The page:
Monday, September 19, 2016

Why Vote? What Does a Vote Mean?

Following on from this rant ( on the state of the current election and the use of voting for someone who supposedly can't win, I guess I should explain my theory of voting.

Some people say, "Why bother voting? You can't change anything anyway."

It's a lie.

If you don't vote, you sure won't change anything. Unless you decide to take the law in your own hands, at any rate.

Sure. One vote is like a grain of sand on the beach.

But if there are no grains of sand, there's no beach.

This is something that takes faith in your fellow man.

There are several ways to take the law in your own hands.

Anyone can find materials and make a bomb and dump it someplace where people will get hurt. Anyone can buy or make a gun and shoot it at the people they think hurt them. It makes a lot of noise, but what does it change?

It may seem like taking the law in your own hands, but it is really just doing the opposite.

It only makes people more determined to do what they thought they were going to do anyway.

If you have a lot of money, you can bribe people to do things you want them to. Sometimes it actually sort of works, but they aren't really doing it because they care. So it doesn't really work all that well.

If you have a lot of money, you can directly help people who need help. Buy wheelchairs, prosthetics, medicine, etc. for people who need them. If you have a lot of money, you can hire people who need a job to do something they can do (and write it off on your taxes). These kinds of things need to be done, by people who have that kind of money.

But, statistically speaking, you don't have that kind of money.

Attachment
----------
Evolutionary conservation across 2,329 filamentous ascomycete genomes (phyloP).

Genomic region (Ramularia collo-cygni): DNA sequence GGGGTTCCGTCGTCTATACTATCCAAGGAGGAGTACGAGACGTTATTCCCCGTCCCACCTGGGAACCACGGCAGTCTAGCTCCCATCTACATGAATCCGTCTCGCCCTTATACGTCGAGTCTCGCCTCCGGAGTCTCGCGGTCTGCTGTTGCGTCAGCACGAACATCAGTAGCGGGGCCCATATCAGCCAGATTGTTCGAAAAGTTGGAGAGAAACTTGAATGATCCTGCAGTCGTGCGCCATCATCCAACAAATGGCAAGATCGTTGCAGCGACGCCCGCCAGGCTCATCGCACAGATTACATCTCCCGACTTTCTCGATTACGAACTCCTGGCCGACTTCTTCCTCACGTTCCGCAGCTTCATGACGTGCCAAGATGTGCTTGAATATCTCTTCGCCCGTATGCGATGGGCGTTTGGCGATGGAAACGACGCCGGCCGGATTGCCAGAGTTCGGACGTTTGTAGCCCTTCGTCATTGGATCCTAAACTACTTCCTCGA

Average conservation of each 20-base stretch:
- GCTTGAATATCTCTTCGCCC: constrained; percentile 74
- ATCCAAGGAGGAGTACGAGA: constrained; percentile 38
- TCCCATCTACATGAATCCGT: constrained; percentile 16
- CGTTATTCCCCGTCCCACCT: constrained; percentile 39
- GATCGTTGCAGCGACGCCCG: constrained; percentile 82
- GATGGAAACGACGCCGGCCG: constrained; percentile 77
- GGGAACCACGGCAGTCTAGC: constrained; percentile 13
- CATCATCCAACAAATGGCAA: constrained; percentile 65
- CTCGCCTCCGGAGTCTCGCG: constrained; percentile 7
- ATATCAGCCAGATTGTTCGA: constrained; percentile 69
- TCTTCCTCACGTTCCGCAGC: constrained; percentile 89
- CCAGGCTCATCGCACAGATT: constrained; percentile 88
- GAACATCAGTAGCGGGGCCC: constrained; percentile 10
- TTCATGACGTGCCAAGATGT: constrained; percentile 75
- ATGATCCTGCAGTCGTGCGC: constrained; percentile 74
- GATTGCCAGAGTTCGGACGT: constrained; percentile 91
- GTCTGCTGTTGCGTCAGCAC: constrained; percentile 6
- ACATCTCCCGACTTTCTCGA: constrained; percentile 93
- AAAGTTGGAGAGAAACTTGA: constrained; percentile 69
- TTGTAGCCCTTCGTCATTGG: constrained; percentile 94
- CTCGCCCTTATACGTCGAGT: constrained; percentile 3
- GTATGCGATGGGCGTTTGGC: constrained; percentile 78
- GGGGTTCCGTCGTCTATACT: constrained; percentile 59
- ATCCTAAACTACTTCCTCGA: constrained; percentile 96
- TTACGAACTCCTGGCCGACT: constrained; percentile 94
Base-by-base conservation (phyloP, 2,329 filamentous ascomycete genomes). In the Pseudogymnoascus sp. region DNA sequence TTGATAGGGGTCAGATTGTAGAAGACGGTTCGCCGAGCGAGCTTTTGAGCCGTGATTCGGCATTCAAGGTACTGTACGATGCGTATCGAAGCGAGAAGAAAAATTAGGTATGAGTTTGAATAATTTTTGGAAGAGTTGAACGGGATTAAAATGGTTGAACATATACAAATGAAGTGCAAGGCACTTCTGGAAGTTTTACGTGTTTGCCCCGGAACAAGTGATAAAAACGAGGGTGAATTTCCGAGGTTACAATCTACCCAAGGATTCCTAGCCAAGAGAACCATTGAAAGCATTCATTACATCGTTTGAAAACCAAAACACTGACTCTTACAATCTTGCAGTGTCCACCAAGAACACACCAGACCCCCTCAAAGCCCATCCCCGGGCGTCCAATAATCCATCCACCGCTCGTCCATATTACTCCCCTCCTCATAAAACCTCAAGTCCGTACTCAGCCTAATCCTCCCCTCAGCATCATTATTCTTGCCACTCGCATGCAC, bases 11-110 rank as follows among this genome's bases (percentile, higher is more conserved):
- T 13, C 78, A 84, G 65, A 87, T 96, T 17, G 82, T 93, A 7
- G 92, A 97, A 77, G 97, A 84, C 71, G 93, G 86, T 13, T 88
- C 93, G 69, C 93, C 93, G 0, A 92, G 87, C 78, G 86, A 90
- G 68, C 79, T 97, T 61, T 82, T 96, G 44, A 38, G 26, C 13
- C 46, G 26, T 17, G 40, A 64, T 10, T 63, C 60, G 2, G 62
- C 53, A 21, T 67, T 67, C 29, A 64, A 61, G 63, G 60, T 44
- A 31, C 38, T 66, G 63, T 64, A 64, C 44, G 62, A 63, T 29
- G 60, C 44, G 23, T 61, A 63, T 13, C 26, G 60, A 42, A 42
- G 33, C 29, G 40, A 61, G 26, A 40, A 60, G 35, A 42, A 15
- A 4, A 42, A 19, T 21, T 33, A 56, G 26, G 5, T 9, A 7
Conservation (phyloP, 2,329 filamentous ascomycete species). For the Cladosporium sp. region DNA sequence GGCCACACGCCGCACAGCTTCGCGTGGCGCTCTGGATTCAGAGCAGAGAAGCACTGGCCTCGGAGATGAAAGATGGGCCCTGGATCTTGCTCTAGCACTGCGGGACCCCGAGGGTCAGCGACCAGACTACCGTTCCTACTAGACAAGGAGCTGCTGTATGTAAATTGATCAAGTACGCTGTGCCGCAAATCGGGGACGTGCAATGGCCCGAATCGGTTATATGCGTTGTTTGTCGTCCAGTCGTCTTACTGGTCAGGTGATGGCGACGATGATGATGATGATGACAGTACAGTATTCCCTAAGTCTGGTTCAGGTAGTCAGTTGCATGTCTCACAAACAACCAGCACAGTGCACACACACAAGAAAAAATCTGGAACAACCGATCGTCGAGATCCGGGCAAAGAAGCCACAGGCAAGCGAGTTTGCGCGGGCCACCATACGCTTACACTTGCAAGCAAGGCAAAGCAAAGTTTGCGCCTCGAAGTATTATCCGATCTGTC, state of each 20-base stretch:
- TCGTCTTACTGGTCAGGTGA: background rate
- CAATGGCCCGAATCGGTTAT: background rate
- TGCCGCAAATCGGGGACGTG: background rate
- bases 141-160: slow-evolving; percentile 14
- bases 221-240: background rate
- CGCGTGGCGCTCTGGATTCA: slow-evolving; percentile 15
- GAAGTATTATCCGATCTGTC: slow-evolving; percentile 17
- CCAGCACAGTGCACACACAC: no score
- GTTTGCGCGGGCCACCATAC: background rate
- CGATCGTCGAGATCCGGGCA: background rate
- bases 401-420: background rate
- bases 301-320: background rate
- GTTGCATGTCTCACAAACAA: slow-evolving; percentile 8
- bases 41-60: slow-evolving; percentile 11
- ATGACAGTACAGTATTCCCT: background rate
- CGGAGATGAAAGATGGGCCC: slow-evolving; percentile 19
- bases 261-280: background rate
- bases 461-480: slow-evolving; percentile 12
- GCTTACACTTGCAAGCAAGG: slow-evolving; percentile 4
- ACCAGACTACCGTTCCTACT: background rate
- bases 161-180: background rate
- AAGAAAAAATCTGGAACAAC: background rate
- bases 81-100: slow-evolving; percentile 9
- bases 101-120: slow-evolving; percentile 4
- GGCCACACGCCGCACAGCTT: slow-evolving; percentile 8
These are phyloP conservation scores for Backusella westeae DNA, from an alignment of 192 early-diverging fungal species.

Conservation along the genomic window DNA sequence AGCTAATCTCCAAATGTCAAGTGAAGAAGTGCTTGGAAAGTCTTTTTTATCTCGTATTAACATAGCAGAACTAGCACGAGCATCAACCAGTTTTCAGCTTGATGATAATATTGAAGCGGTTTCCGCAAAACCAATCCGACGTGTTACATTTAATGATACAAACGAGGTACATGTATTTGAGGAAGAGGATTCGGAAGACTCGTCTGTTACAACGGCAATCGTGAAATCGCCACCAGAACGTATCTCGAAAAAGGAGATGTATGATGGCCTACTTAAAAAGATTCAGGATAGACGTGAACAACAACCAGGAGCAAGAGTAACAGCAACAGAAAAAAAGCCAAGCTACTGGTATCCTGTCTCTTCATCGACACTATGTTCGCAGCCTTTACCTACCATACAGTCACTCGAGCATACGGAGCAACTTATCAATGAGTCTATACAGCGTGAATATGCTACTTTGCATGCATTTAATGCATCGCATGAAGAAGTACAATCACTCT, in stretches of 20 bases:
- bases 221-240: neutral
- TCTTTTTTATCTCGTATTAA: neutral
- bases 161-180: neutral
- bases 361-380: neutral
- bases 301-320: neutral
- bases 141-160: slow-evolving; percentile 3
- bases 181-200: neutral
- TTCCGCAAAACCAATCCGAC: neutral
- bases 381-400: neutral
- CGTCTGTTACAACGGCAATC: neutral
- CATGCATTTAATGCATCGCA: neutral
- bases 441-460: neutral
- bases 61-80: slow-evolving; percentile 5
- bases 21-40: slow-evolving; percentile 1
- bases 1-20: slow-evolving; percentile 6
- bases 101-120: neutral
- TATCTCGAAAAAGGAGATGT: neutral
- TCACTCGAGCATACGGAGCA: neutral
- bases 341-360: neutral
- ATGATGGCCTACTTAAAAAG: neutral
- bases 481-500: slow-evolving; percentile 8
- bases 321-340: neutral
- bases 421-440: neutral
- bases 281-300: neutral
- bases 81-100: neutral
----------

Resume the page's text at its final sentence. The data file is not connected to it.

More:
There are other useful things you can do. You can drive courteously. You can open doors for people whose hands are full. You can donate to crowdfunding projects. You can attend a church or social function that you sort-of believe in and encourage the others there to do what they can believe in.

Maybe you can't pass a miracle and cause someone in a wheelchair to suddenly not need the wheelchair any more. Maybe you can't give a person a job. Maybe you can't solve all the social problems in the world and win the wars against poverty, crime, bad health, etc.

But you can smile and say hello to that person in the wheelchair, so his life is a little less painful.

It's like sand on the beach. Little things make the world better.

If the little things don't get done, there's no beach.

If you vote, that tells the people who get elected that someone cares who gets elected.

If you follow up your vote by contacting the elected officials and telling them the good things they are doing, it helps them listen when you have to ask them to change something they are doing.

If you helped elect them, they may feel some duty towards you.

If you didn't, they will likely still want to see if there isn't a way to satisfy you, in the hopes that you'll vote for them next time.

If they are honest public servants and don't care whether you vote for them next time or not, they especially need to hear your opinions. Otherwise they make lose their desire to be public servants, and start giving in to the lobbies.

And while you are talking with them, they may think of something you can do, to help avoid making more laws and raising the taxes that more laws always generate.

Voting doesn't really end at the ballot box.

And that is why it is important to vote.

[JMR201610281721: Expanded a bit more on this here:]

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